Words have always served as an escape for me, whether they were words someone else had written or words I penned myself. As a child, I read incessantly and when I wasn’t reading I was writing. That didn’t change as I got older. The only homework I ever completed in high school was my reading and writing assignments. It’s a wonder I graduated considering that I spent my entire 10th grade year in Ms. McQuade’s Geometry class writing poetry.
Words provided a place for me to hide from reality. I could dive into any book and be carried off to an island with a bunch of misfit adolescents or I could travel to the farm with Avery and play with Charlotte. There were no limitations to what I could do or where I could go. The only limitations I faced were the close of another book or the lack of a ride to the library.
When I wrote, I could create my own safe place. I could share my heart and not worry about ridicule or misunderstanding. I didn’t have to worry about saying the wrong thing or about people looking at me when I spoke. I was free to think and feel whatever I wanted. Words were my safe place.
Writing came naturally to me. It was just something I did. I used to think that when I grew up I’d move to the mountains of NC and write my days away. That was always my plan. Somewhere along the way, I got lost. Maybe not lost – that’s the wrong word. I ended up on a different road; a road that included diapers, night-wakings, a traveling husband and no time. Life dragged me out of my safe place and into a world full of terrifying and wonderful things.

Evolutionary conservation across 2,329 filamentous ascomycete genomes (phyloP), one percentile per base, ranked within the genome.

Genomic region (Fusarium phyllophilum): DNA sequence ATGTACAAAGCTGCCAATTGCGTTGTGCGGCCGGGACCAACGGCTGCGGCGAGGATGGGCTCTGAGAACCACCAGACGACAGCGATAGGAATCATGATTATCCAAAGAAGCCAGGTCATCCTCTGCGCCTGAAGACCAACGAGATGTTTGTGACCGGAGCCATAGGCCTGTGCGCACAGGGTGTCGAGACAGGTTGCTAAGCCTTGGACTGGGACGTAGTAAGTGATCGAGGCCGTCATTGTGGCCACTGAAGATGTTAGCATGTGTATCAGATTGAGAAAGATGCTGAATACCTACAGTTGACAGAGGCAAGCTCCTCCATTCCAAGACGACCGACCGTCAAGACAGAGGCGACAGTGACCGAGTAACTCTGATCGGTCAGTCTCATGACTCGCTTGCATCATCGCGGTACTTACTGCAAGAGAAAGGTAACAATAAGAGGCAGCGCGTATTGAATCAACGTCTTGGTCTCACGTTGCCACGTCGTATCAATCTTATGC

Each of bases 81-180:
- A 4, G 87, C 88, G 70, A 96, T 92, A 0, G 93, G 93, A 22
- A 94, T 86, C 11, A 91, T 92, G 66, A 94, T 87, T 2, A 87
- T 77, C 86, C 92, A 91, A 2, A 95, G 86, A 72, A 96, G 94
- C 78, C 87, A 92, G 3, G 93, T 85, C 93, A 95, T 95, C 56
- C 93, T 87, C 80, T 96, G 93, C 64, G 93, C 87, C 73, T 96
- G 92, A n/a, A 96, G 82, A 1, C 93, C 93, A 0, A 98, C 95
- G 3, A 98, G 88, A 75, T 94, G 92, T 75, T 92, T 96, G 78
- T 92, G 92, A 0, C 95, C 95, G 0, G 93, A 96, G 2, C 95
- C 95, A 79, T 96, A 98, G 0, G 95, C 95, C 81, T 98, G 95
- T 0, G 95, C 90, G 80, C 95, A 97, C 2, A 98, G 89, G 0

This new world was a world I needed to see and to experience fully, without the safety of the written word. I’ve laughed and cried and been frustrated and loved more than I ever would have thought possible. My heart has been broken in two and it’s been healed with a tender kiss. I’ve met people whose gentle kindness has restored my hope. I’ve traveled to places more beautiful than words can describe or than a camera could capture. I’ve lived without my safety net.
Words are something different to me now. They are no longer my shield from harm or from pain. They are, rather, my freedom. My words allow me to share all that is in my heart; real and imagined. At one time, my words were used as a sword to slice through those who had hurt me. Now, they are a salve to apply to my wounds, as well as the wounds of those around me. My words, I pray, will be a safety net for some other scared, timid little girl. May they provide her with a glorious place in the sun, out of harm’s way.